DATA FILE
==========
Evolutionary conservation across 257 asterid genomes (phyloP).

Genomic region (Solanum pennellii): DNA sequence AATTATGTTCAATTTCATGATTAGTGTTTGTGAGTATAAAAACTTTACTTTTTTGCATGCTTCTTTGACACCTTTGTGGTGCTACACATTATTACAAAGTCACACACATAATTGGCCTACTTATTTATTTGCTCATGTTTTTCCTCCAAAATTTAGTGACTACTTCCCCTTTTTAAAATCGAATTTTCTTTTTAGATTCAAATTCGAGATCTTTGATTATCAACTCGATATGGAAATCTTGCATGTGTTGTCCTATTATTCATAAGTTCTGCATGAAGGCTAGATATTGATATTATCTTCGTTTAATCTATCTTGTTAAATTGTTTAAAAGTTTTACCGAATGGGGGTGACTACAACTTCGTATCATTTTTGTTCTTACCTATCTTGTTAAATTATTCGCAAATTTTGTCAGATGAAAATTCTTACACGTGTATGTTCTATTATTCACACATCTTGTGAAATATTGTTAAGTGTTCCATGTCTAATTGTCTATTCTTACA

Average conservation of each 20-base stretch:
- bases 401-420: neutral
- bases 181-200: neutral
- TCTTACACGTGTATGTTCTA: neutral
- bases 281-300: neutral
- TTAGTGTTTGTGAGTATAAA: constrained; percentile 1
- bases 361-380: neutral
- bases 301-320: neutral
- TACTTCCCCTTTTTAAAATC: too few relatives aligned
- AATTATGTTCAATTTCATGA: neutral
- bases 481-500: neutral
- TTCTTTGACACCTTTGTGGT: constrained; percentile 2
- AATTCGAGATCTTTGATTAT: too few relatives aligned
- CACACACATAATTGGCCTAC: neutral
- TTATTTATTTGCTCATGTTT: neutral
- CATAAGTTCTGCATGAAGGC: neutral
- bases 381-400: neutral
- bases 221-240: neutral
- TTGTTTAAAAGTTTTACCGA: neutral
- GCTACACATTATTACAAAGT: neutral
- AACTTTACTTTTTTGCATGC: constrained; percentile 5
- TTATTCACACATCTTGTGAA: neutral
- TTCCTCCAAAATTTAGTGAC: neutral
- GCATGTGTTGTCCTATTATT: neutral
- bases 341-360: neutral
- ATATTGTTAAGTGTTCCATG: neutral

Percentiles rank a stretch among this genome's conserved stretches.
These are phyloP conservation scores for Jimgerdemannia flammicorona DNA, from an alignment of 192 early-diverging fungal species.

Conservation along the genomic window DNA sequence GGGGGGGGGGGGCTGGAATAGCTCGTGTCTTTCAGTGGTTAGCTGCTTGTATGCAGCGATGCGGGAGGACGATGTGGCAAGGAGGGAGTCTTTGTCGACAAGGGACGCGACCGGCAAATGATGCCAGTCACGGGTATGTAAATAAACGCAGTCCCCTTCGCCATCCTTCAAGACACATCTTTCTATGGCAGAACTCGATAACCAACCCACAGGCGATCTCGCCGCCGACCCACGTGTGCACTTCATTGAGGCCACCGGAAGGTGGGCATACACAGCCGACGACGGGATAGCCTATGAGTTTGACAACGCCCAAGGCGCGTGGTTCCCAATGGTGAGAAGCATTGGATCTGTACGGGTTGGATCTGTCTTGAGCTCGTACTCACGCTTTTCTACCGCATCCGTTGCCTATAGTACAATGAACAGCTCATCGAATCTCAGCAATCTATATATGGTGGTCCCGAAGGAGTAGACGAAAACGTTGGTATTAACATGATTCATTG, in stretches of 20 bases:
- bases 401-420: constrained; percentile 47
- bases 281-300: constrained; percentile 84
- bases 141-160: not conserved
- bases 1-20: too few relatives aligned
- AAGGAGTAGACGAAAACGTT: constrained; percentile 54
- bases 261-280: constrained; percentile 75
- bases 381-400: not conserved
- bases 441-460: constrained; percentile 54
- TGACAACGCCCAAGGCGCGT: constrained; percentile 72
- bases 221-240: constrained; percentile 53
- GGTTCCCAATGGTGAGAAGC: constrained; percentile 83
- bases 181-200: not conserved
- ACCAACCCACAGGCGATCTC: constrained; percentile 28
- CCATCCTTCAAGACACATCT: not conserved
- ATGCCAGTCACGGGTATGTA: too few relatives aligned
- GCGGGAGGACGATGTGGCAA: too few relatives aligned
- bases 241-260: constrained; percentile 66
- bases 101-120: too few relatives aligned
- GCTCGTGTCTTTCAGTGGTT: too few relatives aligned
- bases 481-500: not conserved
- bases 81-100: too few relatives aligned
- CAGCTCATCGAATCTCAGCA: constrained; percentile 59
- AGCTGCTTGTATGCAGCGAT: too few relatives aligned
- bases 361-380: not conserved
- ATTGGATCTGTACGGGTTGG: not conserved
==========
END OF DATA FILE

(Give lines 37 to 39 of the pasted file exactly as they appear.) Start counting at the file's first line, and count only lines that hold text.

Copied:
- bases 261-280: constrained; percentile 75
- bases 381-400: not conserved
- bases 441-460: constrained; percentile 54